I am newer than a newbie to php. My question is, if a hosting company includes my PHP and my SQL, should I download these programs to my personal computer, or use them through the hosting company. Also, if I should ever change hosting companies, could these files (any database info) be transferred to new hosting company?
Thanks so much,
05-09-2008, 03:48 AM
When learning php, developing php code, or debugging php code, it is always best to do this on a local development computer. The learning/development/debugging cycle will occur faster.
You will also be in control of the php.ini settings so you can set the error_reporting level to E_ALL (and include E_STRICT if you are interested in writing code that is not dependent on old depreciated functions) and set display_errors on so that php will help you by telling you what it finds that is not correct.
A lot of code in the learning/development/debugging stage contains security problems. By not doing this on a live server, you don't open the possibility of a hacker taking over.
Then, only after your code is tested and working, put it on a live server.
Any of your files or databases on a hosting server can be backed-up/copied and moved.
Thanks so much CFMaBiSmAd. This has been helpful (as simple as it may seem to you). Would you (or anyone) suggest using a local computer to create database using my SQL or setting it up through my hosting company?
05-09-2008, 04:31 AM
For development purposes, setup mysql on your local computer as well.
There are several all-in-one Apache/php/mysql packages. The most up to date is XAMPP - http://www.apachefriends.org/en/index.html
If you intend to use MySQL on the web host (and I'm sure you do), you'll still need to setup the database on the host regardless of whether you do so on a local machine. I recommend getting the database structure and queries down first with some sample data, then transfer the empty structure to the host. It is also rather important that you understand SQL (http://www.google.com/search?&q=SQL%20tutorial) and the relational model (http://en.wikipedia.org/wiki/Relational_model) before you venture to add any queries to your PHP code. The MySQL manual (http://dev.mysql.com/doc/refman/5.0/en/index.html) is invaluable and there is a relatively good tutorial (http://dev.mysql.com/doc/refman/5.0/en/tutorial.html).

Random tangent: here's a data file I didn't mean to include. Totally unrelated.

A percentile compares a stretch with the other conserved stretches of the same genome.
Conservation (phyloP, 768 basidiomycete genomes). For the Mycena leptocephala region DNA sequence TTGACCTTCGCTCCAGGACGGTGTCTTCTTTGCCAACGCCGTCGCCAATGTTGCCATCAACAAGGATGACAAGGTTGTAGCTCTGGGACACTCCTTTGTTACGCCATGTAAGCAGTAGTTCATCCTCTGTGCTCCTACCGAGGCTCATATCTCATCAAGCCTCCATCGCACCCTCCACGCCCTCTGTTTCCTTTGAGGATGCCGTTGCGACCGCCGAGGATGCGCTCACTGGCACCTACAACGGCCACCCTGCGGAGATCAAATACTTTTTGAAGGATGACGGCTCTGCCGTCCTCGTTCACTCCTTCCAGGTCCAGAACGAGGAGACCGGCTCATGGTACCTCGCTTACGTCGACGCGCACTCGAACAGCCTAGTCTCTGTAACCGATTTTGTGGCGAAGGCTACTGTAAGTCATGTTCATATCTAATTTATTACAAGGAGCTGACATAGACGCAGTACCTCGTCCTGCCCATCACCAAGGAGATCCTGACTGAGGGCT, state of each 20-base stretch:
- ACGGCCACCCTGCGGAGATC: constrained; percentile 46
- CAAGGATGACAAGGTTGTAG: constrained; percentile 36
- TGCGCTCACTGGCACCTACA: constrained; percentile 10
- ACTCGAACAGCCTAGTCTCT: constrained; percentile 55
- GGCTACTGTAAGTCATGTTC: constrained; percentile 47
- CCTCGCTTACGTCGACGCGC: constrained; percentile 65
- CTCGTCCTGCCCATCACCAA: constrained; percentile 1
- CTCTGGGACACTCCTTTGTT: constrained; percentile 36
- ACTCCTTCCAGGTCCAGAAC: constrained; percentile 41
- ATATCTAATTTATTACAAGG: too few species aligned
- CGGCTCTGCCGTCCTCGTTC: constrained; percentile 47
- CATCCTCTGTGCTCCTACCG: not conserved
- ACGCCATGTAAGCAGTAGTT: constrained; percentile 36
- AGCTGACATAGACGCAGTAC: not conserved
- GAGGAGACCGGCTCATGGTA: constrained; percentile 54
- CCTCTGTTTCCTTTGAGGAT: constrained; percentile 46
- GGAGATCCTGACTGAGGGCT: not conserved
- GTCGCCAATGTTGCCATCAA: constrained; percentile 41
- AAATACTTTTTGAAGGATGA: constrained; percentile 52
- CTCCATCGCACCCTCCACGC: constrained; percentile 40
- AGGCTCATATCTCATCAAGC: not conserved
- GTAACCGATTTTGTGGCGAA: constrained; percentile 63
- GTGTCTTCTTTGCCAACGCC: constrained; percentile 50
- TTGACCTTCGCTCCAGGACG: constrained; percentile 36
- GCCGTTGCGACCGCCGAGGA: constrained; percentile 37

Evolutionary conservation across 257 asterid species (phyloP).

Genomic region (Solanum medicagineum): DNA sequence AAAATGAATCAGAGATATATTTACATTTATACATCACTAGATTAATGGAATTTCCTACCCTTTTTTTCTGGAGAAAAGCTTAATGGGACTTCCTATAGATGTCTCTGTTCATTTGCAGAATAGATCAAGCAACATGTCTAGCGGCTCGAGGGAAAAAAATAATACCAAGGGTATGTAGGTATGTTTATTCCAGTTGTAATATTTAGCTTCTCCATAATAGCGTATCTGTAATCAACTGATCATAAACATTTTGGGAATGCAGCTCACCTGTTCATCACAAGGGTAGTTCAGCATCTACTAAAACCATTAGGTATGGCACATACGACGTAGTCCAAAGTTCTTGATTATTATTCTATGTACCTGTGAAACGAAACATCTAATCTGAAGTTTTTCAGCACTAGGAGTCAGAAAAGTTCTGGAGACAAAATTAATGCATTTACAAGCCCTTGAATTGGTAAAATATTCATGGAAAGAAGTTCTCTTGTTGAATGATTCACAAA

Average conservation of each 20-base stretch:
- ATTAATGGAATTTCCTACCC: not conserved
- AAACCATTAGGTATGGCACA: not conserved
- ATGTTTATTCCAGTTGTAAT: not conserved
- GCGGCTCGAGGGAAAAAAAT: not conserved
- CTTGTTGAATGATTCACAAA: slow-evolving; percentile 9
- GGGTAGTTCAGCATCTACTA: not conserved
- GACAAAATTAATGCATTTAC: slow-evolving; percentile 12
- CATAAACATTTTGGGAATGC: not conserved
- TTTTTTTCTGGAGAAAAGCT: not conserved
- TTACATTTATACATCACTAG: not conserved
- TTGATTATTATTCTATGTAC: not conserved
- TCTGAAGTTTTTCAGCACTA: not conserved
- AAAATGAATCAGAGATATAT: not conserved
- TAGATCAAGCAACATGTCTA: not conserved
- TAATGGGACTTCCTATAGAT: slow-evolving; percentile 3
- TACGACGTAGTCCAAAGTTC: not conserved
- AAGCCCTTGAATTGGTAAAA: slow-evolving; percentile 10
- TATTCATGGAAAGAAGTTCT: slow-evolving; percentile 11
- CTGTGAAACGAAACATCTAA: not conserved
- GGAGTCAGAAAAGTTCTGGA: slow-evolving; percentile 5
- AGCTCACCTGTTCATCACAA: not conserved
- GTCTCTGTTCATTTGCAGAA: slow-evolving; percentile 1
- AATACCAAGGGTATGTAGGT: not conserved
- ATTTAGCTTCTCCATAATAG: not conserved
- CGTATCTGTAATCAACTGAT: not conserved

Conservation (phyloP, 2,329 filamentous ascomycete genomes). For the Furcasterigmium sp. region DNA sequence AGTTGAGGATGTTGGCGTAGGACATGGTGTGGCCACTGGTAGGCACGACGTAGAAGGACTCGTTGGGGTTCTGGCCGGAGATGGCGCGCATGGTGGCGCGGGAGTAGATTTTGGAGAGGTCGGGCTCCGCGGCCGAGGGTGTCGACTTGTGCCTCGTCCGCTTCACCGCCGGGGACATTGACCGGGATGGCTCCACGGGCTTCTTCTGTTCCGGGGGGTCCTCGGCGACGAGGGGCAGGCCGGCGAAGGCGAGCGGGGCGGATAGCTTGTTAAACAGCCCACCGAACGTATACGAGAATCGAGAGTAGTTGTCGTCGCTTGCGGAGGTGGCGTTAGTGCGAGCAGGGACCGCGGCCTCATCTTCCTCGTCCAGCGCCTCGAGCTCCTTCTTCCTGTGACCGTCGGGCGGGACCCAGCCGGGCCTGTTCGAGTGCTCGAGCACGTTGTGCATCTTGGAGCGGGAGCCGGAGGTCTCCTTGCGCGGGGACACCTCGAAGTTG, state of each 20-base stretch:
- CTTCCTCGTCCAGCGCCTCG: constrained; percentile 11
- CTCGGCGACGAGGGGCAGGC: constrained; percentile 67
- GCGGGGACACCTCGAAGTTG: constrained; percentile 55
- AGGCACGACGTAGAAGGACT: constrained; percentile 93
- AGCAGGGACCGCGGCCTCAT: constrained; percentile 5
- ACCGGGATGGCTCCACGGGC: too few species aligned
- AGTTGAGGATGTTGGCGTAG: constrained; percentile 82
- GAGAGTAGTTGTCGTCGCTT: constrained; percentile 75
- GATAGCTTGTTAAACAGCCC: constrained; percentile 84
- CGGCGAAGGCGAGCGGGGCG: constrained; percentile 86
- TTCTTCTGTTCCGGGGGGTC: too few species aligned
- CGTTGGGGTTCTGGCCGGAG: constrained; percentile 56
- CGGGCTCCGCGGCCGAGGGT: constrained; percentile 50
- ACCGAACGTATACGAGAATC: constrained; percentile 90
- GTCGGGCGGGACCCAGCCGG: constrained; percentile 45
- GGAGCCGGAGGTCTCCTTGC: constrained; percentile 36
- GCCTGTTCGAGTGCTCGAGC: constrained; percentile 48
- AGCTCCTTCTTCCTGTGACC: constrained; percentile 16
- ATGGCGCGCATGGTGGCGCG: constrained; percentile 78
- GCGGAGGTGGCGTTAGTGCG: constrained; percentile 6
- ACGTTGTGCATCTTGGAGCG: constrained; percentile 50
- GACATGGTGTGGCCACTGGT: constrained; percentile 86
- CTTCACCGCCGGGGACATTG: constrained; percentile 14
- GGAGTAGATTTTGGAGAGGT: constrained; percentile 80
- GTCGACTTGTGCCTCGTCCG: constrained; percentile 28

While we're on the subject, the PHP manual (http://www.php.net/manual/en) is also the best reference you'll find.
Something that wasn't mentioned but is very important; make sure you match versions and configurations as closely as possible between your local machine and the host server. You don't want to have an entire application built around the latest bleeding edge versions of PHP & MySQL (and Apache, if applicable) and find out afterwards that your host is still using older versions.
If possible, sign up with a host that does have PHP 5 and MySQL 5, the most current versions; you'll find you have much more flexibility with these versions and eventually be able to do more.
Like to thank everyone who tried to help me. I've been working on this Apache/php/mysql ALL DAY! I've tried to download them individually, I've tried the 'Apache Friends' all in one download. I keep getting a message something about the TCI/IP port 80 thing. Have no idea what I'm doing. Thought it could be done, but I guess I'm an *****. I'm exhausted :(
05-11-2008, 07:43 AM
The port error occurs if you have a program running on that port. Usually instant messagers like Skype and Yahoo take up these ports. Its also possible that your previous installations didn't remove apache and it may still be running.
05-11-2008, 10:29 PM
It is good to do the development and testing on a local setup before uploading, as the process is faster and more secure,
One of the all-in-one packages is useful for getting up and running quickly, but I think it is better to install and configure the components (Apache, PHP, MSQL, etc) one by one, since you learn more that way. I've used this tutorial (http://www.ricocheting.com/server/) as a reference whenever doing this on a new PC - it is fairly current and very helpful.
For the port issue, this can happen if you have IIS or some other programs installed, as mentioned. After installing Apache, you cold try changing its port number to something other than the default 80, so as to remove the conflict.